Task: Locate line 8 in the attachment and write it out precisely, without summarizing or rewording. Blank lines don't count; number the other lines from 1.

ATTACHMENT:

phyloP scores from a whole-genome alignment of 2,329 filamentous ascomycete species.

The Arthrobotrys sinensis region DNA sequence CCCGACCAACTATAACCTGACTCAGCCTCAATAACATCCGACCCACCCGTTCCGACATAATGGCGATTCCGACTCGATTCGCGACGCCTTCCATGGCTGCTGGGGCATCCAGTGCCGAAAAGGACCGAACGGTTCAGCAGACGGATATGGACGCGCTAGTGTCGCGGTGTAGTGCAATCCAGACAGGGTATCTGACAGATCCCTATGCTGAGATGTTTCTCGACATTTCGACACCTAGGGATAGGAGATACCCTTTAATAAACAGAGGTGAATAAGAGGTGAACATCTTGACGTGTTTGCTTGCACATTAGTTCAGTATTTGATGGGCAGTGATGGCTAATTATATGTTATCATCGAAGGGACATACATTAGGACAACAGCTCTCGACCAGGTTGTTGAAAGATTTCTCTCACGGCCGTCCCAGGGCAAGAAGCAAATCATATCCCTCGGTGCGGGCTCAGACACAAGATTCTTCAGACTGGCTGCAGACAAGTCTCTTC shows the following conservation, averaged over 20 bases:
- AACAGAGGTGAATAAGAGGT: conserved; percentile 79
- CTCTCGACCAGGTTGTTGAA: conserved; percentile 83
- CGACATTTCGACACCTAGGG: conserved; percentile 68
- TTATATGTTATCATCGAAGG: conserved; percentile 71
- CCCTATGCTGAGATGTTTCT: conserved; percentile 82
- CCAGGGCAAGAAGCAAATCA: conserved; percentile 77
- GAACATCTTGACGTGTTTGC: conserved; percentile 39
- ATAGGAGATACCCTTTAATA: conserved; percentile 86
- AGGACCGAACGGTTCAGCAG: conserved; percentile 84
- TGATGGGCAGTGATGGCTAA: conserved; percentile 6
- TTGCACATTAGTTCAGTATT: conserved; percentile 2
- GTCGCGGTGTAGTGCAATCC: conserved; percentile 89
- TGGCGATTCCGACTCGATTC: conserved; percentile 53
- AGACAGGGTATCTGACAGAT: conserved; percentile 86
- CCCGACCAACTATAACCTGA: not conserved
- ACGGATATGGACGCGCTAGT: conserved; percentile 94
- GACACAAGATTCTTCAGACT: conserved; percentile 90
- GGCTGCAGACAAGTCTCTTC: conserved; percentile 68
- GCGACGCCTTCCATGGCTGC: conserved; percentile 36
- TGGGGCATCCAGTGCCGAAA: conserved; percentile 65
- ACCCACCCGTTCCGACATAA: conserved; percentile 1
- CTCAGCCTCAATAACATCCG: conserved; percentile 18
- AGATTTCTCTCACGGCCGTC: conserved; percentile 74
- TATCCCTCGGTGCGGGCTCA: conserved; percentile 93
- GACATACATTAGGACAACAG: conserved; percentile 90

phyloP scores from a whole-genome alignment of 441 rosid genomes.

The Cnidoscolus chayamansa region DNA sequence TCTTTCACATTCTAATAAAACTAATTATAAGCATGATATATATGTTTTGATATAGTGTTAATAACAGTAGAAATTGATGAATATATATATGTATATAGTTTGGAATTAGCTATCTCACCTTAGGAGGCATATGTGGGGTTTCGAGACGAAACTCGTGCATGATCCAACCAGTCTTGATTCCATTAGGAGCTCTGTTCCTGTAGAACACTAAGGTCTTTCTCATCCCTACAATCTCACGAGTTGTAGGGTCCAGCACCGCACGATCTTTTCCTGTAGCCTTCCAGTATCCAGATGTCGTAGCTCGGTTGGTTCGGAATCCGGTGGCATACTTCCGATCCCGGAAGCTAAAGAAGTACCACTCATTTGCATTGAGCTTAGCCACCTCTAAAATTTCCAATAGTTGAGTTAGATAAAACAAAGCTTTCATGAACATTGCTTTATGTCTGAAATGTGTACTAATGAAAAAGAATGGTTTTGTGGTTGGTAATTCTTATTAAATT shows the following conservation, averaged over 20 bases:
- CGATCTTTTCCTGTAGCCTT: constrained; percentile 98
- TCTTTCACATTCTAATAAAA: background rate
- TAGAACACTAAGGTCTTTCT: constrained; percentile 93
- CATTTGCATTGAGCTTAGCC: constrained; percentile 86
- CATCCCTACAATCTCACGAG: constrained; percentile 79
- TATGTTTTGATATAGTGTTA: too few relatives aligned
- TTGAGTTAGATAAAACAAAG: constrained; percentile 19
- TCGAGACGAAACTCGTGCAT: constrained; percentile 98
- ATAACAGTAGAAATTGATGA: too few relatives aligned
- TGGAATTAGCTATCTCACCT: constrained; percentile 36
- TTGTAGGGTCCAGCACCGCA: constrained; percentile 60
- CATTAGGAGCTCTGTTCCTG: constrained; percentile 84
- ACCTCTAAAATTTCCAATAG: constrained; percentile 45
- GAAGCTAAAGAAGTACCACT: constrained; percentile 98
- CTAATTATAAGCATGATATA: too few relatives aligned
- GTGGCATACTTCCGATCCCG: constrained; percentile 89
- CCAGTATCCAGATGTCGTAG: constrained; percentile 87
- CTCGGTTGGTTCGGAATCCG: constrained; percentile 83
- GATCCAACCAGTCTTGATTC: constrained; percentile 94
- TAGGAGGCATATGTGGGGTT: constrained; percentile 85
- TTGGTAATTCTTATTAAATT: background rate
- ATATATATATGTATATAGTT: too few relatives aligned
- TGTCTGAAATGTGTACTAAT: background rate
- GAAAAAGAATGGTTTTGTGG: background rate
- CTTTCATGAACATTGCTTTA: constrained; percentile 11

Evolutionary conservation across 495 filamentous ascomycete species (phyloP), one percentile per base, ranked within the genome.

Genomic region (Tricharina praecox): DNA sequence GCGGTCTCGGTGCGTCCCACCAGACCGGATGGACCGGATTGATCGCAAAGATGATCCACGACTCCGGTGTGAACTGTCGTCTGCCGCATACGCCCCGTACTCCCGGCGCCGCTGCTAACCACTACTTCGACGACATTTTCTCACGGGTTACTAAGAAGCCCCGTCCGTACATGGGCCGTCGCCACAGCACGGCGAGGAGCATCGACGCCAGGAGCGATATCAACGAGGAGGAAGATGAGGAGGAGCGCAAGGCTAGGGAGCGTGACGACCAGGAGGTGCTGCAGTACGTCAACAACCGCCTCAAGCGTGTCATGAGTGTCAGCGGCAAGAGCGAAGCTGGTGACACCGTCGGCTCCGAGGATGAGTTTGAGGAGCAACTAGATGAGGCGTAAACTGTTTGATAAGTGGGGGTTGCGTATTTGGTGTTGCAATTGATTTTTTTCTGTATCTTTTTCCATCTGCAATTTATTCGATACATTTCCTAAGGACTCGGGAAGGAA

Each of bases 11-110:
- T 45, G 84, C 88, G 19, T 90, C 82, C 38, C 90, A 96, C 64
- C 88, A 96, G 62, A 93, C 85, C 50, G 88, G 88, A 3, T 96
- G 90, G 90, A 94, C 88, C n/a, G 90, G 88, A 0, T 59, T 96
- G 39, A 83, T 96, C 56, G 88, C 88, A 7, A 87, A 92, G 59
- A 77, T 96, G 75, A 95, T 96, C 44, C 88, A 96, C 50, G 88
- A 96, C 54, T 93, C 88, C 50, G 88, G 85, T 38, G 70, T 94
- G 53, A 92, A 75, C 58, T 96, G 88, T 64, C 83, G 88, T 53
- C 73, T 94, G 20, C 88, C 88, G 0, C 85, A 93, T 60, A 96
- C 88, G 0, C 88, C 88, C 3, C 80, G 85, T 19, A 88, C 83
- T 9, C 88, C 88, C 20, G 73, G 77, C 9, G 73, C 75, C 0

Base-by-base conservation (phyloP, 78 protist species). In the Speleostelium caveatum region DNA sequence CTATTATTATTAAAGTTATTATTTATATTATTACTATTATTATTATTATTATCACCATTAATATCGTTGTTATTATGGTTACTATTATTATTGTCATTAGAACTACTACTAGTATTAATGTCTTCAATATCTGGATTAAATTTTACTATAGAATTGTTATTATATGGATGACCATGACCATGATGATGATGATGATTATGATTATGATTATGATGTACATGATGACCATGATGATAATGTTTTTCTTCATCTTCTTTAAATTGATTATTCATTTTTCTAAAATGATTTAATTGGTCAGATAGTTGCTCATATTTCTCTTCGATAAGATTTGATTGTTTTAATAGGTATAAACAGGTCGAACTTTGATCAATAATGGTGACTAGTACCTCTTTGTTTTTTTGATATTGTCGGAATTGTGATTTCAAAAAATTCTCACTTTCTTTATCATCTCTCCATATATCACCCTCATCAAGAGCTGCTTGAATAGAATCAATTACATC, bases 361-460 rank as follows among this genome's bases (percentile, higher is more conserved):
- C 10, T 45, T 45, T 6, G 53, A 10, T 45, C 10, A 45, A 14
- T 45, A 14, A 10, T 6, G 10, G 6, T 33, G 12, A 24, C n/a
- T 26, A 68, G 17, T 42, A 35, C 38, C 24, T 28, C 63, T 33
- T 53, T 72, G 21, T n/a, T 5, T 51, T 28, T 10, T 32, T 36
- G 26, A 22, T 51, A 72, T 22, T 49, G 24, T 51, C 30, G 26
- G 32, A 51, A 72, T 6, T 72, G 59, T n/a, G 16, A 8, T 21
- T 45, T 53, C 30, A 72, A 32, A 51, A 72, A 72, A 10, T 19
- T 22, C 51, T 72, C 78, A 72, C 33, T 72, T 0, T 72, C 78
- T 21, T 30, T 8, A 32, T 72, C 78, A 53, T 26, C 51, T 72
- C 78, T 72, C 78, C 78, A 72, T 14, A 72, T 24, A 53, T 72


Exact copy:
- CCAGGGCAAGAAGCAAATCA: conserved; percentile 77